In 2010, JET coordinated a sea turtle monitoring project in three parishes: Portland, St. Elizabeth and Westmoreland. Monitoring began in May of the 2011 turtle nesting season. A summary of the project activities and data can be found here:
Who do whales belong to? Are whales eating all the fish? Why is a whale not a fish? What effect could whaling have on Tourism? Can whaling be sustainable? Find out more about wonderful whales and dolphins and whaling in the Caribbean from the Whale Facts series.
Learn more about the four sea turtle species commonly found in Jamaican waters: Loggerhead, Leatherback, Hawksbill and Green Sea Turtle.
Learn more about captive dolphin facilities and dolphins in captivity from this guide produced by Humane Society International for the documentary ‘The Cove’.
While very few sightings have been accurately recorded, it is estimated that approximately 28 species of marine mammals live in Jamaican waters. Only a few of these species have actually been seen in our waters.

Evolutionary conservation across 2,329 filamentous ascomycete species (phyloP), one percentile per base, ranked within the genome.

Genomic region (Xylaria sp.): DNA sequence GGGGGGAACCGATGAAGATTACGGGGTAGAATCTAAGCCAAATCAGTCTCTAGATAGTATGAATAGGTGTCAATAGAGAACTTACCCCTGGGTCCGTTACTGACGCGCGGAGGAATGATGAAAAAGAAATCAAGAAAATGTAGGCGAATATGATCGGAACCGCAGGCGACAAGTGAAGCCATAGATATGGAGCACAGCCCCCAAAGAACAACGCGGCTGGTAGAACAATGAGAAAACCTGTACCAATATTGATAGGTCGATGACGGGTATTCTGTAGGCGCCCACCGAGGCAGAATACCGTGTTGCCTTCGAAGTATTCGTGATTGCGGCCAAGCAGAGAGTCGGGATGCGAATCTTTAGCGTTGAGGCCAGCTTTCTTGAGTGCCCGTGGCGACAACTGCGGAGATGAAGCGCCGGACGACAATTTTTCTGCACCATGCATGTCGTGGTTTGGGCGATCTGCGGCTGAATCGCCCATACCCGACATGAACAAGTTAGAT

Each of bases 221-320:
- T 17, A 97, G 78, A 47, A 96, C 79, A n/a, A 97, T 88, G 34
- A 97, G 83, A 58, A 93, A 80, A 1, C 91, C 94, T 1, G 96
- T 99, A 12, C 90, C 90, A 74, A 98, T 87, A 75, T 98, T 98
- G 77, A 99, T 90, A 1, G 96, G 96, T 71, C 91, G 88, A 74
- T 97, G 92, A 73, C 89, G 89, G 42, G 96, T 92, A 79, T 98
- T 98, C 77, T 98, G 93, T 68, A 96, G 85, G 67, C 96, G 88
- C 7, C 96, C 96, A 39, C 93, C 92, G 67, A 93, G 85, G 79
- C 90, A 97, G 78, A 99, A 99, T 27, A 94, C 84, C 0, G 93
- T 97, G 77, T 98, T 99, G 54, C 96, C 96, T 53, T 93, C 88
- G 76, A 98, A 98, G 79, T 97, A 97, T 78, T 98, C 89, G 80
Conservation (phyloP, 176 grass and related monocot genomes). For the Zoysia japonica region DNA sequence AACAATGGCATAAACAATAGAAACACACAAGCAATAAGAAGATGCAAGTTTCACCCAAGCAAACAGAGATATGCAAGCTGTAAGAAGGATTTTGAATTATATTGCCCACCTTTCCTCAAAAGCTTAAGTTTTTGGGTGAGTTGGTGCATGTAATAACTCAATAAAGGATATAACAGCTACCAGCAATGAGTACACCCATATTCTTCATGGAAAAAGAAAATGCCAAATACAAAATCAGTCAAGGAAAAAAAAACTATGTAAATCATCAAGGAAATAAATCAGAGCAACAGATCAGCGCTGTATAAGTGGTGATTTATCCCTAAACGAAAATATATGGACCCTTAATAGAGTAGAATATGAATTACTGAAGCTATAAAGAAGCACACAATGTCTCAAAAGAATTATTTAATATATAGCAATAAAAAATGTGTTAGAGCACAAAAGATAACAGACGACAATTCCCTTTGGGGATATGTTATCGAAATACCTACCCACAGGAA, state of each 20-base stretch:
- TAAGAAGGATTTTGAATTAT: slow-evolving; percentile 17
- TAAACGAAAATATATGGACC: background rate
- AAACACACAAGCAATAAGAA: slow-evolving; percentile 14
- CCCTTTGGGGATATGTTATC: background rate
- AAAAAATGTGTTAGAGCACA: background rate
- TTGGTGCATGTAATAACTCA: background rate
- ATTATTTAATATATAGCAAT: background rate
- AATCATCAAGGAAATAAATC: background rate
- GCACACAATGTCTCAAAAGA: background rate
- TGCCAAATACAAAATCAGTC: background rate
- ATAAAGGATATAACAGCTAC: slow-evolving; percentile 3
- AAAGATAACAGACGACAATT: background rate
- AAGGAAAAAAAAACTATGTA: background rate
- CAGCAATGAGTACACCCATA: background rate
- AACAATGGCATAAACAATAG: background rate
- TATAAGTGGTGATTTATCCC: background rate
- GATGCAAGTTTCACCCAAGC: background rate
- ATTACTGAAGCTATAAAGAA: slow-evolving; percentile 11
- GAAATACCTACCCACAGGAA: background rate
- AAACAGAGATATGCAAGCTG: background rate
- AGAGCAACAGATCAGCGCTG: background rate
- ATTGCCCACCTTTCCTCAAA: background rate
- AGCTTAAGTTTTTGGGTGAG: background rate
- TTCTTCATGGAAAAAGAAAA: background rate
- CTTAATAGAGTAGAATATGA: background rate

A list of marine mammals found in Jamaican waters
Learn more about the ways you can help dolphins in captivity with this useful guide.
A wetland is any place that is regularly flooded with fresh, brackish or salty water. Find out more about wetlands, their importance, and what we can do to protect them in this issue of Earth Facts.
Sea turtles have roamed the oceans for over 100 million years. They are reptiles – they need air to breathe, they are “cold-blooded” and they lay leathery eggs. All sea turtles have been heavily exploited by humans and all are afforded some degree of legal protection. Find ou more about sea turtles in this issue […]
Have you ever seen a whale or dolphin and wondered about them? What do they eat, do they live in Jamaica and why are they called marine mammals? This issue of Earth Facts will answer some basic questions about marine mammals.